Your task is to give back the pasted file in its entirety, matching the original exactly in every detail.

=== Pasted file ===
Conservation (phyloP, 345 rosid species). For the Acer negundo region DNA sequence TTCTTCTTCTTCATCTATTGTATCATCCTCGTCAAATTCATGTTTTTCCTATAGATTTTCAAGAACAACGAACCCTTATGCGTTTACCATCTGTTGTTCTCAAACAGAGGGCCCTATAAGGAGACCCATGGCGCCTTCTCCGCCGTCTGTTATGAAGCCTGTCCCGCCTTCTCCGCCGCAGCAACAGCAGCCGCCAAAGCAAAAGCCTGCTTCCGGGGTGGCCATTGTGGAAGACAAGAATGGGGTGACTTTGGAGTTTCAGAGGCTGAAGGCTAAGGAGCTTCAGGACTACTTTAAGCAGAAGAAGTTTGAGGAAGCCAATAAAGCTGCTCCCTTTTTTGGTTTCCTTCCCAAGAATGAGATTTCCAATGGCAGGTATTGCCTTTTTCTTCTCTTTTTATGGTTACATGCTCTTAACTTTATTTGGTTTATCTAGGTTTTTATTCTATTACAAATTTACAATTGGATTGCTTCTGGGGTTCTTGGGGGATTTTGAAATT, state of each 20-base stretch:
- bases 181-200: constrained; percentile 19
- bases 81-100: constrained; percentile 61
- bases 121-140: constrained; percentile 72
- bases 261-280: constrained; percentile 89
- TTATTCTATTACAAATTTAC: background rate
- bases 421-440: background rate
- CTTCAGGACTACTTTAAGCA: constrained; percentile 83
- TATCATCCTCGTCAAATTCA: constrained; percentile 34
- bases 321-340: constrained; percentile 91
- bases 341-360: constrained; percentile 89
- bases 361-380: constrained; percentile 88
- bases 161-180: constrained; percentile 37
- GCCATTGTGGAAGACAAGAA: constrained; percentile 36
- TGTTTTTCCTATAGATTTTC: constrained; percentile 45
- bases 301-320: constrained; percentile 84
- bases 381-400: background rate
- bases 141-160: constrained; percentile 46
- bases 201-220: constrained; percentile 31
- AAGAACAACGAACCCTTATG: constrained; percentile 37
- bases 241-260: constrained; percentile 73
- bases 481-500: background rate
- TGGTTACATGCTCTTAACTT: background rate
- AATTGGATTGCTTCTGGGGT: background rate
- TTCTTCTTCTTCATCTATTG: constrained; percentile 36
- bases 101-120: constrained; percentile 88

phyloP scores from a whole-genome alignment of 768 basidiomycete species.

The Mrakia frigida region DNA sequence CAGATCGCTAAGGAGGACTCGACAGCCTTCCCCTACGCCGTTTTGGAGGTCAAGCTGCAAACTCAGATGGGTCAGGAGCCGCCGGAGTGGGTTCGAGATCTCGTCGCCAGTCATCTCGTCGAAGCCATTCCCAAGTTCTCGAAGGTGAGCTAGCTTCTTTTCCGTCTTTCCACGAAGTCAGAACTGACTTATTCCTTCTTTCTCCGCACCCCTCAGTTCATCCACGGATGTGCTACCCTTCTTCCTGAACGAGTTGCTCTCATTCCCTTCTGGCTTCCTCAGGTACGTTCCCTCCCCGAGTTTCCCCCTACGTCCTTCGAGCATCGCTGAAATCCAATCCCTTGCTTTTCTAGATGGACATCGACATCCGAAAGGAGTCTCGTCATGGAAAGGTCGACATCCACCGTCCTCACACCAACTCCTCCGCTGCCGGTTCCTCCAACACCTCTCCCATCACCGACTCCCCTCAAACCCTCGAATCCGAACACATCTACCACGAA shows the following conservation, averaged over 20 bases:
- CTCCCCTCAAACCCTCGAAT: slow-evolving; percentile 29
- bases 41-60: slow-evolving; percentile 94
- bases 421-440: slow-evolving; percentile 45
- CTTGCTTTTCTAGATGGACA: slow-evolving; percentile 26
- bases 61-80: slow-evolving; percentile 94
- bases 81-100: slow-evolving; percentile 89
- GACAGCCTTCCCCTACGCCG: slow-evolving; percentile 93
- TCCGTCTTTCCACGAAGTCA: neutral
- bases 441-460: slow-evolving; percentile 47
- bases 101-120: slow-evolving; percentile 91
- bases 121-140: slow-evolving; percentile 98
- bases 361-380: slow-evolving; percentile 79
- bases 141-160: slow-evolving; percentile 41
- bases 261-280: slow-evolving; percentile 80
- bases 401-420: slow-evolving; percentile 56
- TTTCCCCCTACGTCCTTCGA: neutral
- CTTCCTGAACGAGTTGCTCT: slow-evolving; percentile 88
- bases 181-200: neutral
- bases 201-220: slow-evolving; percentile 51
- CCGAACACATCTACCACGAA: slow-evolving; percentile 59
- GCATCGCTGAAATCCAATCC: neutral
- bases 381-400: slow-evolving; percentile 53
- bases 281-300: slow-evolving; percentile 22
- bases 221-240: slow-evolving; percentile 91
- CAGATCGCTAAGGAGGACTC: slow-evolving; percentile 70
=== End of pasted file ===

Conservation (phyloP, 345 rosid species). For the Acer negundo region DNA sequence TTCTTCTTCTTCATCTATTGTATCATCCTCGTCAAATTCATGTTTTTCCTATAGATTTTCAAGAACAACGAACCCTTATGCGTTTACCATCTGTTGTTCTCAAACAGAGGGCCCTATAAGGAGACCCATGGCGCCTTCTCCGCCGTCTGTTATGAAGCCTGTCCCGCCTTCTCCGCCGCAGCAACAGCAGCCGCCAAAGCAAAAGCCTGCTTCCGGGGTGGCCATTGTGGAAGACAAGAATGGGGTGACTTTGGAGTTTCAGAGGCTGAAGGCTAAGGAGCTTCAGGACTACTTTAAGCAGAAGAAGTTTGAGGAAGCCAATAAAGCTGCTCCCTTTTTTGGTTTCCTTCCCAAGAATGAGATTTCCAATGGCAGGTATTGCCTTTTTCTTCTCTTTTTATGGTTACATGCTCTTAACTTTATTTGGTTTATCTAGGTTTTTATTCTATTACAAATTTACAATTGGATTGCTTCTGGGGTTCTTGGGGGATTTTGAAATT, state of each 20-base stretch:
- bases 181-200: constrained; percentile 19
- bases 81-100: constrained; percentile 61
- bases 121-140: constrained; percentile 72
- bases 261-280: constrained; percentile 89
- TTATTCTATTACAAATTTAC: background rate
- bases 421-440: background rate
- CTTCAGGACTACTTTAAGCA: constrained; percentile 83
- TATCATCCTCGTCAAATTCA: constrained; percentile 34
- bases 321-340: constrained; percentile 91
- bases 341-360: constrained; percentile 89
- bases 361-380: constrained; percentile 88
- bases 161-180: constrained; percentile 37
- GCCATTGTGGAAGACAAGAA: constrained; percentile 36
- TGTTTTTCCTATAGATTTTC: constrained; percentile 45
- bases 301-320: constrained; percentile 84
- bases 381-400: background rate
- bases 141-160: constrained; percentile 46
- bases 201-220: constrained; percentile 31
- AAGAACAACGAACCCTTATG: constrained; percentile 37
- bases 241-260: constrained; percentile 73
- bases 481-500: background rate
- TGGTTACATGCTCTTAACTT: background rate
- AATTGGATTGCTTCTGGGGT: background rate
- TTCTTCTTCTTCATCTATTG: constrained; percentile 36
- bases 101-120: constrained; percentile 88

phyloP scores from a whole-genome alignment of 768 basidiomycete species.

The Mrakia frigida region DNA sequence CAGATCGCTAAGGAGGACTCGACAGCCTTCCCCTACGCCGTTTTGGAGGTCAAGCTGCAAACTCAGATGGGTCAGGAGCCGCCGGAGTGGGTTCGAGATCTCGTCGCCAGTCATCTCGTCGAAGCCATTCCCAAGTTCTCGAAGGTGAGCTAGCTTCTTTTCCGTCTTTCCACGAAGTCAGAACTGACTTATTCCTTCTTTCTCCGCACCCCTCAGTTCATCCACGGATGTGCTACCCTTCTTCCTGAACGAGTTGCTCTCATTCCCTTCTGGCTTCCTCAGGTACGTTCCCTCCCCGAGTTTCCCCCTACGTCCTTCGAGCATCGCTGAAATCCAATCCCTTGCTTTTCTAGATGGACATCGACATCCGAAAGGAGTCTCGTCATGGAAAGGTCGACATCCACCGTCCTCACACCAACTCCTCCGCTGCCGGTTCCTCCAACACCTCTCCCATCACCGACTCCCCTCAAACCCTCGAATCCGAACACATCTACCACGAA shows the following conservation, averaged over 20 bases:
- CTCCCCTCAAACCCTCGAAT: slow-evolving; percentile 29
- bases 41-60: slow-evolving; percentile 94
- bases 421-440: slow-evolving; percentile 45
- CTTGCTTTTCTAGATGGACA: slow-evolving; percentile 26
- bases 61-80: slow-evolving; percentile 94
- bases 81-100: slow-evolving; percentile 89
- GACAGCCTTCCCCTACGCCG: slow-evolving; percentile 93
- TCCGTCTTTCCACGAAGTCA: neutral
- bases 441-460: slow-evolving; percentile 47
- bases 101-120: slow-evolving; percentile 91
- bases 121-140: slow-evolving; percentile 98
- bases 361-380: slow-evolving; percentile 79
- bases 141-160: slow-evolving; percentile 41
- bases 261-280: slow-evolving; percentile 80
- bases 401-420: slow-evolving; percentile 56
- TTTCCCCCTACGTCCTTCGA: neutral
- CTTCCTGAACGAGTTGCTCT: slow-evolving; percentile 88
- bases 181-200: neutral
- bases 201-220: slow-evolving; percentile 51
- CCGAACACATCTACCACGAA: slow-evolving; percentile 59
- GCATCGCTGAAATCCAATCC: neutral
- bases 381-400: slow-evolving; percentile 53
- bases 281-300: slow-evolving; percentile 22
- bases 221-240: slow-evolving; percentile 91
- CAGATCGCTAAGGAGGACTC: slow-evolving; percentile 70